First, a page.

Saturday, March 3, 2018

The Perfect Storm

I freely admit to being a Weather Weenie. I proudly tell people I haven’t had to clear the snow from my roof in 16 years, and I respond to complaints about Britain’s famously dreary weather with the boring but true observation of, “I don’t have to shovel drizzle.” The idea of spending another winter in conditions similar to Upstate New York is not something that inspires warm nostalgia, and I have been grateful for the past five or six years of agreeably mild winters.

Still, I wouldn’t have minded going through some of what happened to the rest of country this past week. I’m not a masochist, but it seems like a missed opportunity.

Here’s what happened:

This winter has been agreeably mild, as well. It would be cold for a few days, then it would go into the 50s or 60s, then we’d have some cold, rainy weather, followed by a string of 50-degree days. It was, in short, a normal winter, and spring was already within our grasp. Crocus, snow drops, even daffodils were blooming, trees were budding, and the air smelled of damp earth and the promise of new growth. It was lovely.

But we are Brits, and we love to complain about the weather, often to hyperbolic degrees, therefore, when an “Arctic Blast” was predicted for last week, I figured we’d just get a few days of chilly weather before, once again, enjoying more spring-like days. I wasn’t alone in thinking this: the weather is so routinely dramatized that many of us were surprised by just how cold the Arctic Blast –dubbed The Beast From the East (the Brits do love word-play)—was.

When it gets down to Zero here, that’s just 32 degrees Fahrenheit, and I don’t consider that cold. It rarely does get down to freezing, by the way, and when it does, it doesn’t stay there for long. This Arctic air, however, brought the temps down into the low 20s F, which is cold by anyone’s definition, and they stayed there, day and night, which, in my experience, is unprecedented.

This resulted in the ground freezing and ice forming on puddles and ponds. I know you people from back home are reading this thinking, “Yeah, so what?” but there are school-aged children here that have never seen ice in the wild.

The cold caused some disruptions because we’re not used to it being that cold for that long. Then, after a few days, something unexpected happened: Storm Emma came up from the south, met the cold air from Siberia, and the snow started.

Storm Emma meets The Beast From the East.
No, it's not a WWE Wrestling match, it's what happened this week,
with a helpful hand to explain it all.
I’ve seen it snow here before. I’ve even seen it snow a significant amount (meaning two or three inches), which would wreak havoc and cause panic for a few hours until it melted. But those incidents, in addition to being ephemeral, were also localized, so it was only one bit of the country struggling while the rest got on with their day.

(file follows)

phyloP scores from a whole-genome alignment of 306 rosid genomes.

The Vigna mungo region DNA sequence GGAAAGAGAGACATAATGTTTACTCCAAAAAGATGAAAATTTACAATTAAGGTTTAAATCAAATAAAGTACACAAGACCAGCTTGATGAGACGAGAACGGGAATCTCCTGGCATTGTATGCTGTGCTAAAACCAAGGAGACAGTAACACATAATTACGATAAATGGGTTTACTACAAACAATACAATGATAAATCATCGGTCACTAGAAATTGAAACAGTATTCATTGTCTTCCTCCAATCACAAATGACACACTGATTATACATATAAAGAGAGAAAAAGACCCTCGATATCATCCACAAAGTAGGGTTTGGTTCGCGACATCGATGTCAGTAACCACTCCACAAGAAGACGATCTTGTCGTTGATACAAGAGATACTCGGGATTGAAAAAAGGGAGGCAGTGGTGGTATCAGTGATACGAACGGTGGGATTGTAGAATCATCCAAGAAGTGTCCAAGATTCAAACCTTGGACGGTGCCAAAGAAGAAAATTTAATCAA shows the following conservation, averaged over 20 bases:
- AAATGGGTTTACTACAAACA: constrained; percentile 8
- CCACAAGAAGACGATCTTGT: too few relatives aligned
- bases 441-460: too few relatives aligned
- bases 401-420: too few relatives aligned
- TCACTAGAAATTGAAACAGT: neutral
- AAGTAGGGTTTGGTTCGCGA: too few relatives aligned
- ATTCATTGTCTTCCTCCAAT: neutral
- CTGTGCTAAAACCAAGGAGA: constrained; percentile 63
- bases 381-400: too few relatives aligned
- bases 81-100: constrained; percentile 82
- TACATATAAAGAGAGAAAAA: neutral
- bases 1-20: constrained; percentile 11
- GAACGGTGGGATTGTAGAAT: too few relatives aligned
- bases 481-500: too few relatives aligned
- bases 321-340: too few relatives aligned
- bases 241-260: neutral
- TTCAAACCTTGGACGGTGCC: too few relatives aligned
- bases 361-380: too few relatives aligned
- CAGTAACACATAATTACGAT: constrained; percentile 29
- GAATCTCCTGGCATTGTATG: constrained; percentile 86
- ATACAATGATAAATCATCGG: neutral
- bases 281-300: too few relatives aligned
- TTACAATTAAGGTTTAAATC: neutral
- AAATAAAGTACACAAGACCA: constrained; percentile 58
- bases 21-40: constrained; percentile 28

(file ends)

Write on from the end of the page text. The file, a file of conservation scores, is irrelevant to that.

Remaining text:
This storm, however, covered the entire British Isles, dumping snow—as much as a foot and a half in places—over England, Wales, Scotland (but they’re used to it) and Ireland. The frozen ground kept the snow from melting, as did the frigid temperatures and the bitter, driving wind. What resulted was a New York Style winter, visited upon a land with a traditionally mild climate. The results were predictable.

Major roads were closed; people spent the night in their cars.
Trains stopped running, trapping people in cold, stationary carriages for hours. Roads became blocked, trapping people in their cars, sometimes over night. Airports cancelled flights or shut down completely, stranding thousands of people who couldn’t get to their destination, or go back home due to the weather.

Farmers struggled to keep their herds fed, watered and, in the case of dairy farmers, milked. To add to their misery, the daily milking had no place to go as the trucks couldn’t get to the farms, so the farmers had to dump the milk. People who could get to shops found them empty, and unable to re-stock. And at least one baby was born in a stranded car.

You generally expect to see drifts like this in Upstate New York
But people came out to help. They brought food and water to stranded travelers, they cleared snow, pulled cars out of snowdrifts, services—hospitals, police, social workers and even the people who fix your gas heating—made heroic efforts to continue running and get to people in need. A man booked a string of hotel rooms so homeless people could sleep someplace warm. They struggled, but they persevered.

During all this, I learned (there has been NOTHING on the news except reports about the weather all week) that Sussex, where I live, has been the least effected county in the country, and I’m a little bit disappointed by that.

This is the extent of our winter storm.
We’ve been, at best, inconvenienced. We have had only a dusting of snow, which made the roads slippery for a while. You can get to the shops, and there’s plenty of whatever it is you want to buy there. The trains are running (and for Southern Rail, they are running as well as they usually do, which is not very well), the roads aren’t closed, no one is stranded anywhere nearby, and we even had choir practice during the worst of it.

We’ve been lucky, but I can’t help feeling, as I watch the misery in other parts of the country, that we’ve missed out on something special, a chance to step up to a challenge, to prove ourselves in the face adversity, to re-live a little of that Blitz Spirit. Instead, we’ve just hunkered down, complained about the cold and gone about our business.

In years to come, when talk turns to the great winter storm of 2018, everyone else will have an unending supply of snowstorm-from-hell stories to tell, while all we’ll be able to do is say, “Yeah, I remember; it got cold for a while.”

Snow: it's a bitch, but it can be pretty.

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